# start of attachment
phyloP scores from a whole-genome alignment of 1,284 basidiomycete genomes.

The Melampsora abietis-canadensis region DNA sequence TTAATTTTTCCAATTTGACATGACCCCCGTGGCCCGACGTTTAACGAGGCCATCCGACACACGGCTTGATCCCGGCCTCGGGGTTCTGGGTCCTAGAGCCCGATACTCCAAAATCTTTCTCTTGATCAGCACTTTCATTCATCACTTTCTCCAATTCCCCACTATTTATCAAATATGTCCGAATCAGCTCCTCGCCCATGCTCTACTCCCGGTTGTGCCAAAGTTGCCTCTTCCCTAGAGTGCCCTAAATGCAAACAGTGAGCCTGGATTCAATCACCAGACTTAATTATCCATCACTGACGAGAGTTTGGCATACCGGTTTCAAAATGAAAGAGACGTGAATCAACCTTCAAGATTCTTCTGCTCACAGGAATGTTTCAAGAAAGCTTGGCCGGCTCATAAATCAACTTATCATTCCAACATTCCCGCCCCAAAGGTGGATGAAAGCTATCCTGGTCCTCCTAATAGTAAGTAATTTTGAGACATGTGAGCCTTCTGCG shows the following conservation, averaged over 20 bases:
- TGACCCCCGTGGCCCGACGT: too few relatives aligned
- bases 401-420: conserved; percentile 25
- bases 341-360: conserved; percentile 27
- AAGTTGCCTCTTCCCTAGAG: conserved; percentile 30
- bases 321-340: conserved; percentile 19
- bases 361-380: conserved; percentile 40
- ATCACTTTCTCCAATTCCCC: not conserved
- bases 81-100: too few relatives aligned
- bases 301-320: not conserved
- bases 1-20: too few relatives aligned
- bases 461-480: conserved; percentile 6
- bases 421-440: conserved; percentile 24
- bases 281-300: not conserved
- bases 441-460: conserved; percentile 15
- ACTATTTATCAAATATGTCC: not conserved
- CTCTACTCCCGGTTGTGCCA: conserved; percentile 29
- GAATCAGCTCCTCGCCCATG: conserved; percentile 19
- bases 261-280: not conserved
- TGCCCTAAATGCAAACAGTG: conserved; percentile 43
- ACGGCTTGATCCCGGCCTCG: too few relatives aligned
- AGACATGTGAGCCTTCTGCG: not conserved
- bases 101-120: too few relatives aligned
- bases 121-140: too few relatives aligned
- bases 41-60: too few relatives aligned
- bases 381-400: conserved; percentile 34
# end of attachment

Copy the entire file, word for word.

phyloP scores from a whole-genome alignment of 1,284 basidiomycete genomes.

The Melampsora abietis-canadensis region DNA sequence TTAATTTTTCCAATTTGACATGACCCCCGTGGCCCGACGTTTAACGAGGCCATCCGACACACGGCTTGATCCCGGCCTCGGGGTTCTGGGTCCTAGAGCCCGATACTCCAAAATCTTTCTCTTGATCAGCACTTTCATTCATCACTTTCTCCAATTCCCCACTATTTATCAAATATGTCCGAATCAGCTCCTCGCCCATGCTCTACTCCCGGTTGTGCCAAAGTTGCCTCTTCCCTAGAGTGCCCTAAATGCAAACAGTGAGCCTGGATTCAATCACCAGACTTAATTATCCATCACTGACGAGAGTTTGGCATACCGGTTTCAAAATGAAAGAGACGTGAATCAACCTTCAAGATTCTTCTGCTCACAGGAATGTTTCAAGAAAGCTTGGCCGGCTCATAAATCAACTTATCATTCCAACATTCCCGCCCCAAAGGTGGATGAAAGCTATCCTGGTCCTCCTAATAGTAAGTAATTTTGAGACATGTGAGCCTTCTGCG shows the following conservation, averaged over 20 bases:
- TGACCCCCGTGGCCCGACGT: too few relatives aligned
- bases 401-420: conserved; percentile 25
- bases 341-360: conserved; percentile 27
- AAGTTGCCTCTTCCCTAGAG: conserved; percentile 30
- bases 321-340: conserved; percentile 19
- bases 361-380: conserved; percentile 40
- ATCACTTTCTCCAATTCCCC: not conserved
- bases 81-100: too few relatives aligned
- bases 301-320: not conserved
- bases 1-20: too few relatives aligned
- bases 461-480: conserved; percentile 6
- bases 421-440: conserved; percentile 24
- bases 281-300: not conserved
- bases 441-460: conserved; percentile 15
- ACTATTTATCAAATATGTCC: not conserved
- CTCTACTCCCGGTTGTGCCA: conserved; percentile 29
- GAATCAGCTCCTCGCCCATG: conserved; percentile 19
- bases 261-280: not conserved
- TGCCCTAAATGCAAACAGTG: conserved; percentile 43
- ACGGCTTGATCCCGGCCTCG: too few relatives aligned
- AGACATGTGAGCCTTCTGCG: not conserved
- bases 101-120: too few relatives aligned
- bases 121-140: too few relatives aligned
- bases 41-60: too few relatives aligned
- bases 381-400: conserved; percentile 34